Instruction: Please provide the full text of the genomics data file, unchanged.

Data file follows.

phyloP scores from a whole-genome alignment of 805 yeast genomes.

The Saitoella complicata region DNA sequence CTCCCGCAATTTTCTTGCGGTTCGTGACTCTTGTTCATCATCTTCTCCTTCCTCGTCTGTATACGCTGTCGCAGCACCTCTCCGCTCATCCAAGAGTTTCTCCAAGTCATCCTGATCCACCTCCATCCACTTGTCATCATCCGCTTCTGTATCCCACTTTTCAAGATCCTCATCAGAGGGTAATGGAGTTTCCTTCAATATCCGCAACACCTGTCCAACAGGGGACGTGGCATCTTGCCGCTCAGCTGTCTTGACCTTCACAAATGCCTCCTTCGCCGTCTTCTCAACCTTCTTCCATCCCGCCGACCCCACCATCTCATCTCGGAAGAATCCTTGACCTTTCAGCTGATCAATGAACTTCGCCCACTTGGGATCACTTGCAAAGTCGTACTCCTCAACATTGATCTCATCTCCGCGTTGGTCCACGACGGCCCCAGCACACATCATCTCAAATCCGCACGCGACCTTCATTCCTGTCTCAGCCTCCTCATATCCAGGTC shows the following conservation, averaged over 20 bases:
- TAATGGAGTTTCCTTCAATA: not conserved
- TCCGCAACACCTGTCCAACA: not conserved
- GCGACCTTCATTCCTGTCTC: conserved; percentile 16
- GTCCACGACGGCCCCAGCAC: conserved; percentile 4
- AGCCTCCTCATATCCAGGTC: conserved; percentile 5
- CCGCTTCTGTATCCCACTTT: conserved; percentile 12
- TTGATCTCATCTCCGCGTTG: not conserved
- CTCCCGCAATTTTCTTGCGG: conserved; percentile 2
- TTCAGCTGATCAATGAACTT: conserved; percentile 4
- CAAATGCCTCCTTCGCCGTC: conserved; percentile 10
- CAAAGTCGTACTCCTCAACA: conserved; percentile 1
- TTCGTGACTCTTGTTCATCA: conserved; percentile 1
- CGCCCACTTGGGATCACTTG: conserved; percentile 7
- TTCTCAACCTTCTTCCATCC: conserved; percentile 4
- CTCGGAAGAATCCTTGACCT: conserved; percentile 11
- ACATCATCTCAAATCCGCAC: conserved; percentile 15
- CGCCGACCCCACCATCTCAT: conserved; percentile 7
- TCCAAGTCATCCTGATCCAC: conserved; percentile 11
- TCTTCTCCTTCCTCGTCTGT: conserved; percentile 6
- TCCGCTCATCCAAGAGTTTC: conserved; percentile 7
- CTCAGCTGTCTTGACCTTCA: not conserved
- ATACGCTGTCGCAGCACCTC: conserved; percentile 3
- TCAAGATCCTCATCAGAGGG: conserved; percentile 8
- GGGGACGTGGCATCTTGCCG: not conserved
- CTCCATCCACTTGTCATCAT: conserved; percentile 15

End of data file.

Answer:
phyloP scores from a whole-genome alignment of 805 yeast genomes.

The Saitoella complicata region DNA sequence CTCCCGCAATTTTCTTGCGGTTCGTGACTCTTGTTCATCATCTTCTCCTTCCTCGTCTGTATACGCTGTCGCAGCACCTCTCCGCTCATCCAAGAGTTTCTCCAAGTCATCCTGATCCACCTCCATCCACTTGTCATCATCCGCTTCTGTATCCCACTTTTCAAGATCCTCATCAGAGGGTAATGGAGTTTCCTTCAATATCCGCAACACCTGTCCAACAGGGGACGTGGCATCTTGCCGCTCAGCTGTCTTGACCTTCACAAATGCCTCCTTCGCCGTCTTCTCAACCTTCTTCCATCCCGCCGACCCCACCATCTCATCTCGGAAGAATCCTTGACCTTTCAGCTGATCAATGAACTTCGCCCACTTGGGATCACTTGCAAAGTCGTACTCCTCAACATTGATCTCATCTCCGCGTTGGTCCACGACGGCCCCAGCACACATCATCTCAAATCCGCACGCGACCTTCATTCCTGTCTCAGCCTCCTCATATCCAGGTC shows the following conservation, averaged over 20 bases:
- TAATGGAGTTTCCTTCAATA: not conserved
- TCCGCAACACCTGTCCAACA: not conserved
- GCGACCTTCATTCCTGTCTC: conserved; percentile 16
- GTCCACGACGGCCCCAGCAC: conserved; percentile 4
- AGCCTCCTCATATCCAGGTC: conserved; percentile 5
- CCGCTTCTGTATCCCACTTT: conserved; percentile 12
- TTGATCTCATCTCCGCGTTG: not conserved
- CTCCCGCAATTTTCTTGCGG: conserved; percentile 2
- TTCAGCTGATCAATGAACTT: conserved; percentile 4
- CAAATGCCTCCTTCGCCGTC: conserved; percentile 10
- CAAAGTCGTACTCCTCAACA: conserved; percentile 1
- TTCGTGACTCTTGTTCATCA: conserved; percentile 1
- CGCCCACTTGGGATCACTTG: conserved; percentile 7
- TTCTCAACCTTCTTCCATCC: conserved; percentile 4
- CTCGGAAGAATCCTTGACCT: conserved; percentile 11
- ACATCATCTCAAATCCGCAC: conserved; percentile 15
- CGCCGACCCCACCATCTCAT: conserved; percentile 7
- TCCAAGTCATCCTGATCCAC: conserved; percentile 11
- TCTTCTCCTTCCTCGTCTGT: conserved; percentile 6
- TCCGCTCATCCAAGAGTTTC: conserved; percentile 7
- CTCAGCTGTCTTGACCTTCA: not conserved
- ATACGCTGTCGCAGCACCTC: conserved; percentile 3
- TCAAGATCCTCATCAGAGGG: conserved; percentile 8
- GGGGACGTGGCATCTTGCCG: not conserved
- CTCCATCCACTTGTCATCAT: conserved; percentile 15